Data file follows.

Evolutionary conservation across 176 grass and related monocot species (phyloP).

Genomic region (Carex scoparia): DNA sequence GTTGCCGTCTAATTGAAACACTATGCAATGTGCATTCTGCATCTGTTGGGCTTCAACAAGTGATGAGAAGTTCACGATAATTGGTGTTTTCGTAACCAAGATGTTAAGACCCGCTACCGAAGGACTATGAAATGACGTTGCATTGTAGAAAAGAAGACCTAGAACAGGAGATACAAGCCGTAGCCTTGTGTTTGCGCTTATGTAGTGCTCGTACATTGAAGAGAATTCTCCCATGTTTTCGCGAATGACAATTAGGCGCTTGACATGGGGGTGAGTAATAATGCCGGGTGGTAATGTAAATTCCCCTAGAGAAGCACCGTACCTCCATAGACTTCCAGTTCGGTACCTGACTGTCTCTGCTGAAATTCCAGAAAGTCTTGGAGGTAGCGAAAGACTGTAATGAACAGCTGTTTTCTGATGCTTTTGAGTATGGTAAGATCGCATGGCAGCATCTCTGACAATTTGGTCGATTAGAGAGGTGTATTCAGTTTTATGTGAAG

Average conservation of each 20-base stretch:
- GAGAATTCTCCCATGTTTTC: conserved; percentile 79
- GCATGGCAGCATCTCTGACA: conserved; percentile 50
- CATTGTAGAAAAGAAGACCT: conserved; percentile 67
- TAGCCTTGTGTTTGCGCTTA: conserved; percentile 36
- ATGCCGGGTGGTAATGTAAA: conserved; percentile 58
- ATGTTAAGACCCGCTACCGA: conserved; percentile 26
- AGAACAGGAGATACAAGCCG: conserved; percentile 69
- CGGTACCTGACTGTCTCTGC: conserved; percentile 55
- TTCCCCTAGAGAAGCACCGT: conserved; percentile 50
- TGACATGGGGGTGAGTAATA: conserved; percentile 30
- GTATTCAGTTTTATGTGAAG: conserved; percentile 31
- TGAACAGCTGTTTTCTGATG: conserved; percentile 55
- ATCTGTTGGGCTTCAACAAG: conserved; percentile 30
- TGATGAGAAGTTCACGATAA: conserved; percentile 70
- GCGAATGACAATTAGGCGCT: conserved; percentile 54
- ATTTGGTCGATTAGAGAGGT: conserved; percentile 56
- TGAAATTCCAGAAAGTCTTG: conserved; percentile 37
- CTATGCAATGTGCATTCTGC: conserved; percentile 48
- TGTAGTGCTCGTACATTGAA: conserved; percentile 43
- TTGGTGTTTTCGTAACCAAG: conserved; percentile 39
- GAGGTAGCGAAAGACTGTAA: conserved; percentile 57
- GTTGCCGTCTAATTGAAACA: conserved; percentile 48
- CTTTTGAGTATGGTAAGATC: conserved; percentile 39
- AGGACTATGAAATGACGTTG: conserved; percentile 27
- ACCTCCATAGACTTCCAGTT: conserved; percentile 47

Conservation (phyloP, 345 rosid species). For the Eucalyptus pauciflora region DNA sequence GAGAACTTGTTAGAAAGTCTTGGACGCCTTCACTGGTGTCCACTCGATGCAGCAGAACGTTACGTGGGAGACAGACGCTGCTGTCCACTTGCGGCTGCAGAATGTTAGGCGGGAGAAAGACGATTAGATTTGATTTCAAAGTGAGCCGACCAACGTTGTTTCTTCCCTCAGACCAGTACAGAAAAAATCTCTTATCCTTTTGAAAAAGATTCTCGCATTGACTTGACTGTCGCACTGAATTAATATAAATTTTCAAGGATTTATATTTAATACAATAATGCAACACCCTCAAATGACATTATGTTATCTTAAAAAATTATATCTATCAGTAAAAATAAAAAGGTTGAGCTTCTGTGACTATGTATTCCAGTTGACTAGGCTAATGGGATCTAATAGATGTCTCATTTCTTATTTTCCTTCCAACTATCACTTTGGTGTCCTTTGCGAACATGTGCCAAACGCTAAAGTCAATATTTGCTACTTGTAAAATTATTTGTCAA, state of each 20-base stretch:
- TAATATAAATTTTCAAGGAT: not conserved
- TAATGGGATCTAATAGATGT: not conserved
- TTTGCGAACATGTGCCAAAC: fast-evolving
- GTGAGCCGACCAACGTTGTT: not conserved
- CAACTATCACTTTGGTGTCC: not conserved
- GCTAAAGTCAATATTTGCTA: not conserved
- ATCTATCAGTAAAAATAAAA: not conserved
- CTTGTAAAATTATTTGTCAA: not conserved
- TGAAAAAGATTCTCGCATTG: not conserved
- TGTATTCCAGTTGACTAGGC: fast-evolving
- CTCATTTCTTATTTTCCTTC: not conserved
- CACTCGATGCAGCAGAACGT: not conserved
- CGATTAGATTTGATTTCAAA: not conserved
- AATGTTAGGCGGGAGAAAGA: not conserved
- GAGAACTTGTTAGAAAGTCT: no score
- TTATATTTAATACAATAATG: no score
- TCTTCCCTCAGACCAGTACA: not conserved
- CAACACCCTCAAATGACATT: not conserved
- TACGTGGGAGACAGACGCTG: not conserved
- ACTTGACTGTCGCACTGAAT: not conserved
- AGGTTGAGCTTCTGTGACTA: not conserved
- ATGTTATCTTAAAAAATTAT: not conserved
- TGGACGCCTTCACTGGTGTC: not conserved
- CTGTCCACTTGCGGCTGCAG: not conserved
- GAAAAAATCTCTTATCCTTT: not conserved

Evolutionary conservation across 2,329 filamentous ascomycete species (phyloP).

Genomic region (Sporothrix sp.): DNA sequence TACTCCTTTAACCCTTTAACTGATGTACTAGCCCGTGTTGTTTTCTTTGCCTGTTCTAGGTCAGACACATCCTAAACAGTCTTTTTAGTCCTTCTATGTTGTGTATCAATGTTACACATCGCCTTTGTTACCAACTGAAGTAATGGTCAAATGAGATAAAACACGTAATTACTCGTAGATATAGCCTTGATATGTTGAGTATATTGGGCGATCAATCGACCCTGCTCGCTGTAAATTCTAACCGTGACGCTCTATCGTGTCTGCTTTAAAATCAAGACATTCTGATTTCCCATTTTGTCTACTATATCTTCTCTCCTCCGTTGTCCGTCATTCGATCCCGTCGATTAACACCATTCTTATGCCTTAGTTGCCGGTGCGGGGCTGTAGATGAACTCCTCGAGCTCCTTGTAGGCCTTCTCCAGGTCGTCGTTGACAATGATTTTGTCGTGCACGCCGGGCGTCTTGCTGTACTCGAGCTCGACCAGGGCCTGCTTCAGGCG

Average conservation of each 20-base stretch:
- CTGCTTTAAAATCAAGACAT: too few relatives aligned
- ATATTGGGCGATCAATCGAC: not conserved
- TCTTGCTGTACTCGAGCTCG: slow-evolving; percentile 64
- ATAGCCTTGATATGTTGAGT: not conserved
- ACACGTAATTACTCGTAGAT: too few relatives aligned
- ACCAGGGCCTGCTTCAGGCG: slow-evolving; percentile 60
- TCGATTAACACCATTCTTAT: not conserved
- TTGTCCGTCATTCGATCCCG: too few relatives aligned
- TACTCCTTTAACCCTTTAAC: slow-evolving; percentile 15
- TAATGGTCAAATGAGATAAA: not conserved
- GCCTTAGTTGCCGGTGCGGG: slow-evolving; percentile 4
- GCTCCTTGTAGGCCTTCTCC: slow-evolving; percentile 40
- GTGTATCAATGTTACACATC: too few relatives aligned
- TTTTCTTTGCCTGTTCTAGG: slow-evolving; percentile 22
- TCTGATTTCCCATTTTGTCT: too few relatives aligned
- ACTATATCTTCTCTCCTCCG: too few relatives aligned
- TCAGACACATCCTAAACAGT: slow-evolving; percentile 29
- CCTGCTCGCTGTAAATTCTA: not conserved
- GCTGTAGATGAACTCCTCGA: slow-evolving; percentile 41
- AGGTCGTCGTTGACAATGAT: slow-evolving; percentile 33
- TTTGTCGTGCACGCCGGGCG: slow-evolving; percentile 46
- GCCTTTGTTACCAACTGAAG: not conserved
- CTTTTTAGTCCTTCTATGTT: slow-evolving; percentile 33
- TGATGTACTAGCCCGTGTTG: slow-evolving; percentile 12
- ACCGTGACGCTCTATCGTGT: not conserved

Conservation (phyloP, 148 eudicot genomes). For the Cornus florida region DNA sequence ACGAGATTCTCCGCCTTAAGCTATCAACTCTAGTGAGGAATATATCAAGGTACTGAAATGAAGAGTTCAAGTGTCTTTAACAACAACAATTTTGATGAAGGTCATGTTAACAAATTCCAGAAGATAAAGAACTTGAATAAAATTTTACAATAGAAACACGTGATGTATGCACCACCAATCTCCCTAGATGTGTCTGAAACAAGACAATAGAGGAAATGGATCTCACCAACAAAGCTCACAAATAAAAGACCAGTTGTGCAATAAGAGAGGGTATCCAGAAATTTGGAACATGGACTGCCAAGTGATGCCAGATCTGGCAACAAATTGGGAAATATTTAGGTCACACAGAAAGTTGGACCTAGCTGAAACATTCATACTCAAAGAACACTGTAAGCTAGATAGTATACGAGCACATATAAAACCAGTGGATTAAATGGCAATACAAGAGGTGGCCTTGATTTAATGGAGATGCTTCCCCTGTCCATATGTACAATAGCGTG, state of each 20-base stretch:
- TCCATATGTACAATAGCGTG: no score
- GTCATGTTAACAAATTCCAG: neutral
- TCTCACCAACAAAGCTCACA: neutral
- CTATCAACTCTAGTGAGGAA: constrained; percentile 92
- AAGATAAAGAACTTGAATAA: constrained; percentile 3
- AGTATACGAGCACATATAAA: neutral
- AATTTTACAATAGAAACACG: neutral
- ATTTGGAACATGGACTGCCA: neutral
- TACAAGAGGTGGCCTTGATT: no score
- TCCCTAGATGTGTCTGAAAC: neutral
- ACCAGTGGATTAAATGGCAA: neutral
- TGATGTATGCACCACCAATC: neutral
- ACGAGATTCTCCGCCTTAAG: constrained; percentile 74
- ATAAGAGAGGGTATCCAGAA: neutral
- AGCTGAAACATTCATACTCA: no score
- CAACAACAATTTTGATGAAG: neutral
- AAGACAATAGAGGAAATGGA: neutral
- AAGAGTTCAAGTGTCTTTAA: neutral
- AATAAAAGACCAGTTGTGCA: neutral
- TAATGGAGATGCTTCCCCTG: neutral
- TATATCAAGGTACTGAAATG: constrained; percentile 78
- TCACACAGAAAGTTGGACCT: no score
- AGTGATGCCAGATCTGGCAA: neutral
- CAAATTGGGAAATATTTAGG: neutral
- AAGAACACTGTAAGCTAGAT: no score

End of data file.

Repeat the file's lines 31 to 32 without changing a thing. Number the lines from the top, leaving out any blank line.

- TAATGGGATCTAATAGATGT: not conserved
- TTTGCGAACATGTGCCAAAC: fast-evolving